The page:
If you think Sterling has had a tough time in the last couple of months look what happened in 1992. Do the words "black Wednesday" ring any bells? On 16 September of that year Britain’s Conservative government abandoned its attempt to keep Sterling in the European Union’s Exchange Rate Mechanism. In the space of three months the Pound fell from $2 to $1.50. What we are seeing at the moment is nothing like as bad as that, though it’s bad enough if you’re paid in Sterling.
They were worried about inflation back in the late eighties and early nineties; that is why Britain tried to attach itself to the low-inflation German Mark even at the cost of high interest rates and recession. They (and that means every government and central bank in the world) are worried about it now, for different reasons. Higher interest rates won’t bring down the price of oil. Even less will they bring food prices under control.
They do however make people think, especially if they need to borrow money to do things: Do I need that business meeting in the Far East? That 17mpg Chelsea tractor? More to the point, central banks normally have only one tool at their disposal to keep inflation on target: interest rates. But they are not stupid. Oil is not going to $300 a barrel because demand would quickly dry up. UK house prices will carry on down because they went up too far and to fast. Lower interest rates will make only marginal difference to either situation.
If this all sounds defeatist and pessimistic, bear in mind it is exactly the message we are hearing from the Bank of England. As ever, there’s good news and bad news: Inflation will peak before too long and Britain will – technically at least – go into economic recession.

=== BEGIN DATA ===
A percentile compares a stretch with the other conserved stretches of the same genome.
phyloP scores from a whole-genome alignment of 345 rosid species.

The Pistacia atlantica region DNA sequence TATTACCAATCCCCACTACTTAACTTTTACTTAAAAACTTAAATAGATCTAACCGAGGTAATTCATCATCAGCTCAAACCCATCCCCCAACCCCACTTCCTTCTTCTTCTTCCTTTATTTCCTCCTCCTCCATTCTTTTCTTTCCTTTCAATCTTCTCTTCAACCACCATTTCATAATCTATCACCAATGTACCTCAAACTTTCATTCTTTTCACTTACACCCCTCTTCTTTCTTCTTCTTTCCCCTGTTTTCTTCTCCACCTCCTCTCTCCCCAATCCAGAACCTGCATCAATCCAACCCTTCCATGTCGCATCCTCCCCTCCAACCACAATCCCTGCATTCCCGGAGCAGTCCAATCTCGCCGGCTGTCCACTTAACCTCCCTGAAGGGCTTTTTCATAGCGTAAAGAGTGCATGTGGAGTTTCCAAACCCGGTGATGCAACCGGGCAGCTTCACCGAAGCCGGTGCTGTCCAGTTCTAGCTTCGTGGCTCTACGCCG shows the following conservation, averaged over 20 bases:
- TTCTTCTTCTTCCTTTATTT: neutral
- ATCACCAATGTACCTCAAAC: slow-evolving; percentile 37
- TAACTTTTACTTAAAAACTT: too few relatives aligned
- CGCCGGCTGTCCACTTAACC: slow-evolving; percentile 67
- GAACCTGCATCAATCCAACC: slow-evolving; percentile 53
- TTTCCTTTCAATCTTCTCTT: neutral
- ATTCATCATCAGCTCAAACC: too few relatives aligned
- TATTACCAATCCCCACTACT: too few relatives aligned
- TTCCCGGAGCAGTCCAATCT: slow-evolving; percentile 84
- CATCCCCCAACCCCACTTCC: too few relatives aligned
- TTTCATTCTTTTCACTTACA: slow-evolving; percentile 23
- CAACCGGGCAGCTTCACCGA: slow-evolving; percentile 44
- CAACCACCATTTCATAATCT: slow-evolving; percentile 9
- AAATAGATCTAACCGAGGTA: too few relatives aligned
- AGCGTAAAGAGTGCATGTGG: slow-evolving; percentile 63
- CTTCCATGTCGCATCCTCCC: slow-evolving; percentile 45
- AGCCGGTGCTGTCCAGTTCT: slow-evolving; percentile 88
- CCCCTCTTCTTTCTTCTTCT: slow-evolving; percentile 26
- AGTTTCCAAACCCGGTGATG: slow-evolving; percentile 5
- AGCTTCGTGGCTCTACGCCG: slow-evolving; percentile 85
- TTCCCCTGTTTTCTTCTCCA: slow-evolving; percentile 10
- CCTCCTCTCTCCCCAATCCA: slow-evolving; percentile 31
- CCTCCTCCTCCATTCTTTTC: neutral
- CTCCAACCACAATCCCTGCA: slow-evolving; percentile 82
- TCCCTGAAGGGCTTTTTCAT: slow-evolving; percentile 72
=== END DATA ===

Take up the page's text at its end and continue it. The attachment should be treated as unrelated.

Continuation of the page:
So what will this mean for Sterling against the Dollar?
There, sadly, it looks at the moment like bad news and bad news. After seven years of decline the Dollar was overdue for a break and at last it’s got one. Having plunged to 2 per cent earlier this year US interest rates will not – barring economic disasters – go any lower. The question is when they will go up. UK rates ticked down to 5 per cent in April and – barring inflation disasters – they are not going up. The question is how long it will be before they go down. The alternatives for currency investors are clear: Get aboard the Dollar as it extends its recovery or stick with the Pound on its way down.
These things are never as cut and dried as they appear. It would be no surprise to see a correction to the Dollar’s recent run of good fortune but that would not necessarily change the fundamental view. If the US economy really has turned the corner, as suggested by the consumer sentiment surveys, and if the UK economy really is heading for hell in the Old Lady’s hypothetical hand-basket, the Pound has further to fall against the Dollar.
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